Amherst Life Blog

Welcome to the Amherst Life Blog! Here we will be posting information on activities, events, arts, community concerns, local business, and a variety of other topics related to life in Amherst, Massachusetts. If you are new to the area and looking for housing, please check out our other blog too ------------>> Amherst Housing Blog ::.

Thursday, January 24, 2008

Town of Amherst: Reader Perceptions

Once again we have some interesting comments from a reader and (we hope the reader does not mind...) we'd like to share them with all of you. They open the door for much-needed conversation. We will answer each question one by one, and hope other readers will as well. Thanks again for posting your views. The comments are as follows:

I'm the earlier commenter. A few thoughts based on a very quick perusal of your blog:

(1) I grew up in Amherst, and I disagree with your assertion that Amherst has "a long history of racism." What Amherst does have is a long history of racial tension -- which is not the same thing. This tension is due in part to the fact that it's considered socially acceptable in Amherst to imply that someone is a bigot if you disagree with them, even on issues only tangentially related to race. This tactic is effective because the white liberals who make up a majority of the town's population are terrified of being accused of racism. So such an accusation is a near-perfect trump card. In the long run, however, this sort of coercion is quite naturally going to lead to bitterness and mistrust on both sides (see, e.g., the West Side Story controversy).

(2) Calling someone a bigot is a good way to avoid addressing what they're saying. I'm not suggesting that there's any point in debating with Nazis, but you use the term "racist" very freely. An accusation of bigotry is a quick way to dispense of someone whose ideas you find threatening without ever actually engaging with what they have to say. Obviously there are real racists in the world, but throwing the term around lazily is anti-intellectual.

Your blog does far too much of this kind of name-calling. Take the parking issue. You may be right and the town counsel may be wrong, but this doesn't make them racists. In this context, it's an irresponsible accusation. Part of growing up is figuring out that not everybody who disagrees with you has nasty motives.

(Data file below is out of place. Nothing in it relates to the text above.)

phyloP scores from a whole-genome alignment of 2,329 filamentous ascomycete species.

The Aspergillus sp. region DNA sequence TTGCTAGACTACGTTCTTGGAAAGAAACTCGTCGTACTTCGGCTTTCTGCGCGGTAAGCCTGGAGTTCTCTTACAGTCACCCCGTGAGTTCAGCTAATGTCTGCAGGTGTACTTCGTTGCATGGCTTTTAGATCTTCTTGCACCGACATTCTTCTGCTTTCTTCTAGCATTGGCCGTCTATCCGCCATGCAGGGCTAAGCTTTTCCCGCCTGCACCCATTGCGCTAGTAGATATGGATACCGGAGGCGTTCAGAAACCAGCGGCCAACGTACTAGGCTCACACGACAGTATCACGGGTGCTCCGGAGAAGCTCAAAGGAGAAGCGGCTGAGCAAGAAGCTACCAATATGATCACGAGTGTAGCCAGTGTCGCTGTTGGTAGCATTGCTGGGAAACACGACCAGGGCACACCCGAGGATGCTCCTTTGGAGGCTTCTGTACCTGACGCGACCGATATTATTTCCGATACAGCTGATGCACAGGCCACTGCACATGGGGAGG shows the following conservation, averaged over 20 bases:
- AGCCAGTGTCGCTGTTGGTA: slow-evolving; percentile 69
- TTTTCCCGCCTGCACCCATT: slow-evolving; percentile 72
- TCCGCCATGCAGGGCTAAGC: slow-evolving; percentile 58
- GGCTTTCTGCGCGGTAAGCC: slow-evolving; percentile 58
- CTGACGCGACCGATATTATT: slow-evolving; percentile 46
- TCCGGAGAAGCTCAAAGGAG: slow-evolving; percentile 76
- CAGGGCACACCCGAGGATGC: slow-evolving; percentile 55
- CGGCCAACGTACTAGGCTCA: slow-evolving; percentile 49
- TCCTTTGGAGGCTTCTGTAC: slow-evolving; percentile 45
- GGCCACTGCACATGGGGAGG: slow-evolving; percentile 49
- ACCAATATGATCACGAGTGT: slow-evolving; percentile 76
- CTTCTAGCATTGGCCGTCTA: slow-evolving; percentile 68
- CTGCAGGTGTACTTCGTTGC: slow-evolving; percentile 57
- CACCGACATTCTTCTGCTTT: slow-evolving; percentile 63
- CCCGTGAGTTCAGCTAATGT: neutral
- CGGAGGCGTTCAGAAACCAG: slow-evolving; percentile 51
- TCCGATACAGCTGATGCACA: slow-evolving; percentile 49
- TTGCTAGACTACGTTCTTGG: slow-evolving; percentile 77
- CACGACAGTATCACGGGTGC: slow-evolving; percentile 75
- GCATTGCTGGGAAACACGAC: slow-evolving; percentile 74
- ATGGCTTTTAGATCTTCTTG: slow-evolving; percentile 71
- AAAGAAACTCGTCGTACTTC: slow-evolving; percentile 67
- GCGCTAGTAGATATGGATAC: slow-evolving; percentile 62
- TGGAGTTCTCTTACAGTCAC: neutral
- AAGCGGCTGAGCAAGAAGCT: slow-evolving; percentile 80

A related point: If everybody's a racist, then nobody is. When you throw the term around as loosely as you do, it stops meaning anything. If you think the town counsel of ultra-liberal Amherst is full of racists (rather than, say, people who you believe are misguided or ignorant with regard to racial issues), what do you call David Duke? A super-duper racist?

(3) Terms like "minority" carry political baggage. I think this is part of your point, and I agree that it's worthwhile to question our preconceptions regarding these sorts of things. But the goal of language is not merely to set the stage for a glorious future. It also has a duty to represent what exists. I certainly wouldn't be offended if whites were referred to as minorities (as you note, it's technically accurate if we're talking about the world at large), but on a purely practical level it would be silly to do so in the United States today. And practicality matters. We should all aim to be as straightforward as possible in our speech. Obscurantism is bad, even if you're just trying to be inoffensive.

(4) People who break windows and write racist slogans on stores tend to be losers. The fact that some pathetic, thoughtless people (probably kids) did this in Amherst isn't evidence that Amherst is a racist community. They'll probably regret it in a few years -- and if they don't, they will be very, very far outside of Amherst's mainstream (certainly not the embodiment of community sentiment).